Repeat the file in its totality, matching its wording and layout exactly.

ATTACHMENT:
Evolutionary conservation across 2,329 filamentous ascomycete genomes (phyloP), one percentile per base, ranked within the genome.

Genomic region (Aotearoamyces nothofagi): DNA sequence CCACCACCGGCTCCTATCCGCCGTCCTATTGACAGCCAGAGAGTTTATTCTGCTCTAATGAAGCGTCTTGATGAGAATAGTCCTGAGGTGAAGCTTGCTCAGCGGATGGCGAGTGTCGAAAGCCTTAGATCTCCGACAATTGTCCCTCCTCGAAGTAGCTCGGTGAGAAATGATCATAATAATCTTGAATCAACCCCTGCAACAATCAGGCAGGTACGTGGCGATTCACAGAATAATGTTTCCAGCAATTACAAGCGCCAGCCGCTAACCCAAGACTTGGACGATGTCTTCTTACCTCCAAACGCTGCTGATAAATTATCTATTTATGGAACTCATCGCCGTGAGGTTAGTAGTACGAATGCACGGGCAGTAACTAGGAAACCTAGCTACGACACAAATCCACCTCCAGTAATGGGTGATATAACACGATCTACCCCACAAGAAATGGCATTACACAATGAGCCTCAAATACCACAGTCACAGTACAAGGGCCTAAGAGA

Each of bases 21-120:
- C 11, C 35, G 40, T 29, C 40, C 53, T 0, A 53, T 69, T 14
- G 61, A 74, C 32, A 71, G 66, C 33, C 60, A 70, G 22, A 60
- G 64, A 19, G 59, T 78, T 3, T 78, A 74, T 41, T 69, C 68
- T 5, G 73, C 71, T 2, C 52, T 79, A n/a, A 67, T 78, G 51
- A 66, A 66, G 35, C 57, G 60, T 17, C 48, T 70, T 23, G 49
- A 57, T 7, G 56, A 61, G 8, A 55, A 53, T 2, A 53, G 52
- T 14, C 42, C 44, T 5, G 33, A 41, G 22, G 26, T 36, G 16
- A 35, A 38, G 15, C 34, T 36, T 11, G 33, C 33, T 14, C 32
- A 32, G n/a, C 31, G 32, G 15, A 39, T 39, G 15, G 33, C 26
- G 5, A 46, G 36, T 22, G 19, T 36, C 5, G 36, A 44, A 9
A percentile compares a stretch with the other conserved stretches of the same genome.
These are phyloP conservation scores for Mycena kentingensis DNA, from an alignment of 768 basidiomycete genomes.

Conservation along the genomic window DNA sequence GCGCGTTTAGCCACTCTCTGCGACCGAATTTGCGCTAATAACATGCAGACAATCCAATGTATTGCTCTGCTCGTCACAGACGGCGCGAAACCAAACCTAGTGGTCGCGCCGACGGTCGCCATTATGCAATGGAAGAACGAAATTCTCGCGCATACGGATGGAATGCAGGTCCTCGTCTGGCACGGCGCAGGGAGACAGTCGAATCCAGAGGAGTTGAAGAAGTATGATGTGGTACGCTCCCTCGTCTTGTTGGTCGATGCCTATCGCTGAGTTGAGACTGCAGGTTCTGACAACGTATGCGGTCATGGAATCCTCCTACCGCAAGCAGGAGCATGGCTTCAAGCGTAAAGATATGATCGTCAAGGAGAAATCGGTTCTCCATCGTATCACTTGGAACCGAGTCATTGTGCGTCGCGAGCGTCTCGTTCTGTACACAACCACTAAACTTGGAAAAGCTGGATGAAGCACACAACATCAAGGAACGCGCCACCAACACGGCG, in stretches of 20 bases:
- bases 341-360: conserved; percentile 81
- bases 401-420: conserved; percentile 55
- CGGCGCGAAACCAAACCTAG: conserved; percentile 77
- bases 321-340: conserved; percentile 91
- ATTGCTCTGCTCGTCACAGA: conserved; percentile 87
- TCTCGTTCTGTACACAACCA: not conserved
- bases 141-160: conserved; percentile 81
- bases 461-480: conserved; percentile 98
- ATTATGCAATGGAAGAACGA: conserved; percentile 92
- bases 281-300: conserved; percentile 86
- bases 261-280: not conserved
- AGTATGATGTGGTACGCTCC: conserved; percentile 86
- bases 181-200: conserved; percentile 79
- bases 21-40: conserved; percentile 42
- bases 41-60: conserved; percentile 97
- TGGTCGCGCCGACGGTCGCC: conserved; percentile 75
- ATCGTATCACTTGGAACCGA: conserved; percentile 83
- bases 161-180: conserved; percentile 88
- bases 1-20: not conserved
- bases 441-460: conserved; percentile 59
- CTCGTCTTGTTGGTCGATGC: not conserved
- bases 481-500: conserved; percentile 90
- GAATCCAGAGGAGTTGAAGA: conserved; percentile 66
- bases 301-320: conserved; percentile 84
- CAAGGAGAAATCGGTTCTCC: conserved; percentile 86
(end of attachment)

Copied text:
Evolutionary conservation across 2,329 filamentous ascomycete genomes (phyloP), one percentile per base, ranked within the genome.

Genomic region (Aotearoamyces nothofagi): DNA sequence CCACCACCGGCTCCTATCCGCCGTCCTATTGACAGCCAGAGAGTTTATTCTGCTCTAATGAAGCGTCTTGATGAGAATAGTCCTGAGGTGAAGCTTGCTCAGCGGATGGCGAGTGTCGAAAGCCTTAGATCTCCGACAATTGTCCCTCCTCGAAGTAGCTCGGTGAGAAATGATCATAATAATCTTGAATCAACCCCTGCAACAATCAGGCAGGTACGTGGCGATTCACAGAATAATGTTTCCAGCAATTACAAGCGCCAGCCGCTAACCCAAGACTTGGACGATGTCTTCTTACCTCCAAACGCTGCTGATAAATTATCTATTTATGGAACTCATCGCCGTGAGGTTAGTAGTACGAATGCACGGGCAGTAACTAGGAAACCTAGCTACGACACAAATCCACCTCCAGTAATGGGTGATATAACACGATCTACCCCACAAGAAATGGCATTACACAATGAGCCTCAAATACCACAGTCACAGTACAAGGGCCTAAGAGA

Each of bases 21-120:
- C 11, C 35, G 40, T 29, C 40, C 53, T 0, A 53, T 69, T 14
- G 61, A 74, C 32, A 71, G 66, C 33, C 60, A 70, G 22, A 60
- G 64, A 19, G 59, T 78, T 3, T 78, A 74, T 41, T 69, C 68
- T 5, G 73, C 71, T 2, C 52, T 79, A n/a, A 67, T 78, G 51
- A 66, A 66, G 35, C 57, G 60, T 17, C 48, T 70, T 23, G 49
- A 57, T 7, G 56, A 61, G 8, A 55, A 53, T 2, A 53, G 52
- T 14, C 42, C 44, T 5, G 33, A 41, G 22, G 26, T 36, G 16
- A 35, A 38, G 15, C 34, T 36, T 11, G 33, C 33, T 14, C 32
- A 32, G n/a, C 31, G 32, G 15, A 39, T 39, G 15, G 33, C 26
- G 5, A 46, G 36, T 22, G 19, T 36, C 5, G 36, A 44, A 9
A percentile compares a stretch with the other conserved stretches of the same genome.
These are phyloP conservation scores for Mycena kentingensis DNA, from an alignment of 768 basidiomycete genomes.

Conservation along the genomic window DNA sequence GCGCGTTTAGCCACTCTCTGCGACCGAATTTGCGCTAATAACATGCAGACAATCCAATGTATTGCTCTGCTCGTCACAGACGGCGCGAAACCAAACCTAGTGGTCGCGCCGACGGTCGCCATTATGCAATGGAAGAACGAAATTCTCGCGCATACGGATGGAATGCAGGTCCTCGTCTGGCACGGCGCAGGGAGACAGTCGAATCCAGAGGAGTTGAAGAAGTATGATGTGGTACGCTCCCTCGTCTTGTTGGTCGATGCCTATCGCTGAGTTGAGACTGCAGGTTCTGACAACGTATGCGGTCATGGAATCCTCCTACCGCAAGCAGGAGCATGGCTTCAAGCGTAAAGATATGATCGTCAAGGAGAAATCGGTTCTCCATCGTATCACTTGGAACCGAGTCATTGTGCGTCGCGAGCGTCTCGTTCTGTACACAACCACTAAACTTGGAAAAGCTGGATGAAGCACACAACATCAAGGAACGCGCCACCAACACGGCG, in stretches of 20 bases:
- bases 341-360: conserved; percentile 81
- bases 401-420: conserved; percentile 55
- CGGCGCGAAACCAAACCTAG: conserved; percentile 77
- bases 321-340: conserved; percentile 91
- ATTGCTCTGCTCGTCACAGA: conserved; percentile 87
- TCTCGTTCTGTACACAACCA: not conserved
- bases 141-160: conserved; percentile 81
- bases 461-480: conserved; percentile 98
- ATTATGCAATGGAAGAACGA: conserved; percentile 92
- bases 281-300: conserved; percentile 86
- bases 261-280: not conserved
- AGTATGATGTGGTACGCTCC: conserved; percentile 86
- bases 181-200: conserved; percentile 79
- bases 21-40: conserved; percentile 42
- bases 41-60: conserved; percentile 97
- TGGTCGCGCCGACGGTCGCC: conserved; percentile 75
- ATCGTATCACTTGGAACCGA: conserved; percentile 83
- bases 161-180: conserved; percentile 88
- bases 1-20: not conserved
- bases 441-460: conserved; percentile 59
- CTCGTCTTGTTGGTCGATGC: not conserved
- bases 481-500: conserved; percentile 90
- GAATCCAGAGGAGTTGAAGA: conserved; percentile 66
- bases 301-320: conserved; percentile 84
- CAAGGAGAAATCGGTTCTCC: conserved; percentile 86